Home > Microsoft Project, Uncategorized > Microsoft Project Tutorial – Part 11 – Linking projects, using resource pools, sharing resources and dividing projects into sub projects

Microsoft Project Tutorial – Part 11 – Linking projects, using resource pools, sharing resources and dividing projects into sub projects

Microsoft Project Server is the enterprise solution for this problem, but if you don’t have that and just want to divide your projects into separate files and see which resources are over allocated, this can be accomplished during the ordinary Microsoft Project application. But it’s a solution if you’re a single project manager: if you are many project managers you will probably need Project Server. The reason is that only one person can have write privileges to a Microsoft Project file at the time and if you’re using a Resource Pool in the standard version, all Project files will be locked if someone is editing his project.

But if you just want to work on your own, here is what you do.

You start by creating the Resource pool. This is the file where you add all your resources and where you make edits to calendars. A resource pool is just an ordinary Microsoft Project file but you might want to give it a good name like Resource pool.


Then you add all the resources and change the default calendar and all the resources’s calendars. This is covered in earlier parts of this tutorial, but you can find the resource list in View—>Resource Sheet.


Be sure to save. And now you have a resource pool!

When you want to use the resource pool, you create a new project file and save it. You should make all the changes to the settings you normally do on project files: the only thing you don’t have to do is add the resources.

Before you start assigning resources, you need to open the Resource pool file. Then you make sure that the new project is active and then you select Tools—>Share resources. Select Use Resources and the Resource pool in the combo. Confirm by clicking OK.


If you view the Resource sheet in your new project, you can now see the resources from the resource pool, and you can start assigning resources, for example.


This can be done again for multiple projects and in this example, I’ve created yet another project file with the tasks and assignments below (observe that I used the resource pool for both Project files.


If you make any saves when you’re using a resource pool, the dialog box will look slightly different. You will be prompted to save all connected files. And if you have two files connected to a resource pool, you will have opened all three files, which mean that saving affects all three projects. Now you can imagine the problem if you are two project managers…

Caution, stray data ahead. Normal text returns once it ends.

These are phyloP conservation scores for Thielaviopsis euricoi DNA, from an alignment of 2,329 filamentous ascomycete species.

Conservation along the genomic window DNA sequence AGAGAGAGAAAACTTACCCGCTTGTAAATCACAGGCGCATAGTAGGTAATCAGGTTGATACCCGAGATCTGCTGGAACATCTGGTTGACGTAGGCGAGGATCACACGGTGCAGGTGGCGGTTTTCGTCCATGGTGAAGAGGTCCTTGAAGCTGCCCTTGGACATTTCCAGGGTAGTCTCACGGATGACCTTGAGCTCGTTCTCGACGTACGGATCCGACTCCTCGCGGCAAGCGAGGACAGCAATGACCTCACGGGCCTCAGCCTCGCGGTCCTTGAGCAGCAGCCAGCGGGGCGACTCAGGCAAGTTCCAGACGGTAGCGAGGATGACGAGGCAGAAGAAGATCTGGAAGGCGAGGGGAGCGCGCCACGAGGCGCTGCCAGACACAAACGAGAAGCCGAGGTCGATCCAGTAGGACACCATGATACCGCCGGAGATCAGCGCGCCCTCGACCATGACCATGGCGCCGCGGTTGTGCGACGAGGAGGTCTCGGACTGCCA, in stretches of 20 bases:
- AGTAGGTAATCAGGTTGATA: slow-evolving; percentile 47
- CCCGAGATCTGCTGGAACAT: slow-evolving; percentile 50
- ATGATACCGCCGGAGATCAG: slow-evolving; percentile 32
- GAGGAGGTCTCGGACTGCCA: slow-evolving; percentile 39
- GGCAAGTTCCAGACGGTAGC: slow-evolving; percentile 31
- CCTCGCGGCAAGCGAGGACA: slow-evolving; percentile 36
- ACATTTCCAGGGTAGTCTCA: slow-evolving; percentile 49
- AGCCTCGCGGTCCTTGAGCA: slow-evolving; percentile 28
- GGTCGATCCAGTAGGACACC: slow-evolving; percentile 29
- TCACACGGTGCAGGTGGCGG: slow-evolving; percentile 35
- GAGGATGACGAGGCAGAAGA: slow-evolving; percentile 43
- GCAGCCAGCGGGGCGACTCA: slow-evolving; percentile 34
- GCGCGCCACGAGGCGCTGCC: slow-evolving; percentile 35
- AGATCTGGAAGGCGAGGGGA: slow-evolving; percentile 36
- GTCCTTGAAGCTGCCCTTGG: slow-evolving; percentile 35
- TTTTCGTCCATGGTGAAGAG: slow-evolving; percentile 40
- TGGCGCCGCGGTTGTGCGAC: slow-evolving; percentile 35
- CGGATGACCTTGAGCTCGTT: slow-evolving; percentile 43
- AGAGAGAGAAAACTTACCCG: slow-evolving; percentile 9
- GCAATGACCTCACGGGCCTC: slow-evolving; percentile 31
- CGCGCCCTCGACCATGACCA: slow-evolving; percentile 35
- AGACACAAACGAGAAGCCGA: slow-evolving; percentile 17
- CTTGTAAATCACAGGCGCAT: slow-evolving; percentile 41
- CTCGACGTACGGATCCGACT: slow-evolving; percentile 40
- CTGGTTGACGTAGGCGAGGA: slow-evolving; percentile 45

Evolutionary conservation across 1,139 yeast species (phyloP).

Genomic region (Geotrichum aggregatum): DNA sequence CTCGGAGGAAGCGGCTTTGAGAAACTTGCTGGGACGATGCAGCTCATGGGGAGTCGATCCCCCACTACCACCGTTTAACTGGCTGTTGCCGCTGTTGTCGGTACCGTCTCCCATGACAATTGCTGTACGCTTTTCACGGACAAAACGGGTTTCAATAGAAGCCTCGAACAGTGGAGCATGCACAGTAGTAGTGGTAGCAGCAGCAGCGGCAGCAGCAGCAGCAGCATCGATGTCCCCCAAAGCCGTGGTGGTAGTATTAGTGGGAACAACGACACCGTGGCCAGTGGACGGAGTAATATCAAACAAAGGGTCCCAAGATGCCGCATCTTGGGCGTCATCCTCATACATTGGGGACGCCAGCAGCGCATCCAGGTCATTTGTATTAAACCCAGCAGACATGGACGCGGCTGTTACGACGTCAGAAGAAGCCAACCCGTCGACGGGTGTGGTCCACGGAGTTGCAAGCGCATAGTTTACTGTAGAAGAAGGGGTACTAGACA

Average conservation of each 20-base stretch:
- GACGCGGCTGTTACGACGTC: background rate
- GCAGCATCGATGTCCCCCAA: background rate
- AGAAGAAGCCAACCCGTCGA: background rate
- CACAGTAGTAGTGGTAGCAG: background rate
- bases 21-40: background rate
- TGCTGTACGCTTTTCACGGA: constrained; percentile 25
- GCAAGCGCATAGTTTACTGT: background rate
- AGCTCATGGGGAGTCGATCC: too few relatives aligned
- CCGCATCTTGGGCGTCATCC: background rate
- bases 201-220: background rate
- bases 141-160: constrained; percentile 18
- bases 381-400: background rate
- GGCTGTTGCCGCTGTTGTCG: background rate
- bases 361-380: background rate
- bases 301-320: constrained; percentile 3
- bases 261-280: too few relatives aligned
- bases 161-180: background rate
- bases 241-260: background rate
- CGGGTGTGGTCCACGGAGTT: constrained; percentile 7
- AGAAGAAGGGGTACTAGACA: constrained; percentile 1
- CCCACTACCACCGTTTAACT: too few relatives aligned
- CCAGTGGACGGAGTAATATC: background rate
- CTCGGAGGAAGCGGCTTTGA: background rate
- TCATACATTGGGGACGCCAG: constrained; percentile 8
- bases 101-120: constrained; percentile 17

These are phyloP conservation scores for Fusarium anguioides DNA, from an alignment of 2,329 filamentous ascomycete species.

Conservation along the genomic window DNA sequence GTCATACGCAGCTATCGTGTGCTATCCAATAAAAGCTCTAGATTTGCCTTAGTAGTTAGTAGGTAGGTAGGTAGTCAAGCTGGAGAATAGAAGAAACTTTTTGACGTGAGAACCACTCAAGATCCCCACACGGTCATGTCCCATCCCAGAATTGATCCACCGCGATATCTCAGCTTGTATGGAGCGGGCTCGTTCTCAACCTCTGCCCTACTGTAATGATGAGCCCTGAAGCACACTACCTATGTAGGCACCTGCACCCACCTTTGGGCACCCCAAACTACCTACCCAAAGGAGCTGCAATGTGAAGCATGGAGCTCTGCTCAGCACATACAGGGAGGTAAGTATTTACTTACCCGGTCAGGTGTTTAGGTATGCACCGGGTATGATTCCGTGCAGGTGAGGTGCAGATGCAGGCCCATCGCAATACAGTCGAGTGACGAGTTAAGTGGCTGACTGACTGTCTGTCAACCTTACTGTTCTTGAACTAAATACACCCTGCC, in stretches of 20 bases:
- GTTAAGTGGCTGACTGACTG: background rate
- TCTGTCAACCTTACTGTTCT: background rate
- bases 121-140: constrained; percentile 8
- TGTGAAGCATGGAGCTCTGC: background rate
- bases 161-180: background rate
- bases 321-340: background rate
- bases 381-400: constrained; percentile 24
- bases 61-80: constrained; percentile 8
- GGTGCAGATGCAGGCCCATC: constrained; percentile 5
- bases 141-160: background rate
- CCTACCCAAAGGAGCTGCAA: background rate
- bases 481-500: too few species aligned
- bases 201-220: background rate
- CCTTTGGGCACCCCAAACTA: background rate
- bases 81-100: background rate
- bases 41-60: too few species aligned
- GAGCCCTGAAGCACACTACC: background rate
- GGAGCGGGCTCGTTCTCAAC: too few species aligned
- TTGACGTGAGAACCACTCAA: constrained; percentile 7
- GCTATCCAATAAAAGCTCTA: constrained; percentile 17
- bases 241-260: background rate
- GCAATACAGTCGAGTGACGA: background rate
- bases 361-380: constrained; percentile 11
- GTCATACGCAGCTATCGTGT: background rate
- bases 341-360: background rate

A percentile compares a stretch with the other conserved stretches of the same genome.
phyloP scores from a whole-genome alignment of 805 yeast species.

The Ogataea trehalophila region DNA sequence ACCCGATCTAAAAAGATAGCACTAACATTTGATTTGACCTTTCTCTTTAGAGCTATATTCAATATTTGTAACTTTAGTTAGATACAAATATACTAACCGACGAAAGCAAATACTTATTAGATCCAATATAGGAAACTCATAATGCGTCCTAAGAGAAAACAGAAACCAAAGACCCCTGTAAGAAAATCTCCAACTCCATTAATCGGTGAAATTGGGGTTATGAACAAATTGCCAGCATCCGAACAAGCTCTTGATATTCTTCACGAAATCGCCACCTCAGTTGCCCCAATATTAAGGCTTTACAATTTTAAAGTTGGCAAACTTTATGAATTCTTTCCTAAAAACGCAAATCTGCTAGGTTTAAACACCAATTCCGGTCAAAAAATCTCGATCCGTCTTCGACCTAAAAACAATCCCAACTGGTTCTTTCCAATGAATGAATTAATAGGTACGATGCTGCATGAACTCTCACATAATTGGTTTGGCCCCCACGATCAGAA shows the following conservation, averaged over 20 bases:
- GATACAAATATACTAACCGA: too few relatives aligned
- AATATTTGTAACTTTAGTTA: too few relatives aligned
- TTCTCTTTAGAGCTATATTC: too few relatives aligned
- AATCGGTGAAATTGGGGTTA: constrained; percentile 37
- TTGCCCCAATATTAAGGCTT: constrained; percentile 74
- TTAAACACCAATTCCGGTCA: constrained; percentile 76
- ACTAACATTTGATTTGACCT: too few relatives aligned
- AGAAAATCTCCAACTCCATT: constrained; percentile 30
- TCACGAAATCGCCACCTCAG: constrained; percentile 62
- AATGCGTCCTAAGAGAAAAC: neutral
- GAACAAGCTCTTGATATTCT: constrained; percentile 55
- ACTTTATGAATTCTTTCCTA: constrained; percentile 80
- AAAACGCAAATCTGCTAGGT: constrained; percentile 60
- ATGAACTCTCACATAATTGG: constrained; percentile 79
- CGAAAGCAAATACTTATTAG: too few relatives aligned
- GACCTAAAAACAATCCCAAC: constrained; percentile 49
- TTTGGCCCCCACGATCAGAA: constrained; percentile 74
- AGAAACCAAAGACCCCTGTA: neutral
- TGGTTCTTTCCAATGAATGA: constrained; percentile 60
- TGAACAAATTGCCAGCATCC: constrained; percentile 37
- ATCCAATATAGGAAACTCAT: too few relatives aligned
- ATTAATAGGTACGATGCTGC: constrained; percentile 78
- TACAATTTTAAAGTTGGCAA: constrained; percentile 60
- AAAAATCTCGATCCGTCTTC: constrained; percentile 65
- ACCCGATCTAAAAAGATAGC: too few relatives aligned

If you activate the Resource pool, for example using the Window menu, you can see that eventual over allocations are visible in Resource list:


But if you open the Gantt chart, the task list is empty. Most of the time, you want to see all the projects in the Resource pool, so what you do is that you select Insert—>Project:


Select the Project file and confirm with OK.

Now you can see the Project in the Task list and if you expand the Project you can see the individual tasks:



Take a look at the ID column: there are two ID 1. The reason is that the first 1 is row nr 1 in the Resource pool and the second 1 is the first row in the Project file Project1. Confusing…. There is a column for Project so you can see to which project a task belong. And this is important if you have many inserted projects.

Before you add another project, be sure to collapse the current projects, otherwise there is a risk that you insert the new project in the already inserted project…



When you’ve inserted a number of projects, you can start working the file like you were just using a single project. You can insert or edit task, change assignment, etc. You can even make links between tasks in different projects:


If you close everything and then try opening one of the files, you are prompted to specify which files you wish to open. Depending on if you’re opening the resource pool or one of the other projects, the texts might differ, but the important thing is to be able to save changes, you need to open all files.


In this case you should select the second option and confirm.

When you’re using links between tasks in different projects, you can see linked tasks from other projects. They have grey bars in the Gantt chart and if you open the Task Information dialog box, there are some other attributes.


If you work with multiple project files, remember that this means that you should not have the same task names in different files. If you for example have the task Project end in four projects, which one does an external task refer to? Yes, you can view the Project column, but it’s much easier to select better task names.

  1. Bhasker
    2011/08/24 at 8:36 am

    Concise and clear article. Thanks.

  2. 2012/09/12 at 6:12 am

    Thanks for the great idea it help me alot, but my problem is Resource Duplication. When I make a Master Project Plan and have 3 sub projects in it, and all sub project resources also copy in a resource sheet of Master Project Plan, how do i remove this duplication and assign a single Resource to all sub projects. please help me out from this

    • Anna Forss
      2012/09/14 at 12:37 pm

      When you’re including a sub project, remember to collapse all hierarchies, especially when you already have sub projects. otherwise you might include a sub project in another sub project

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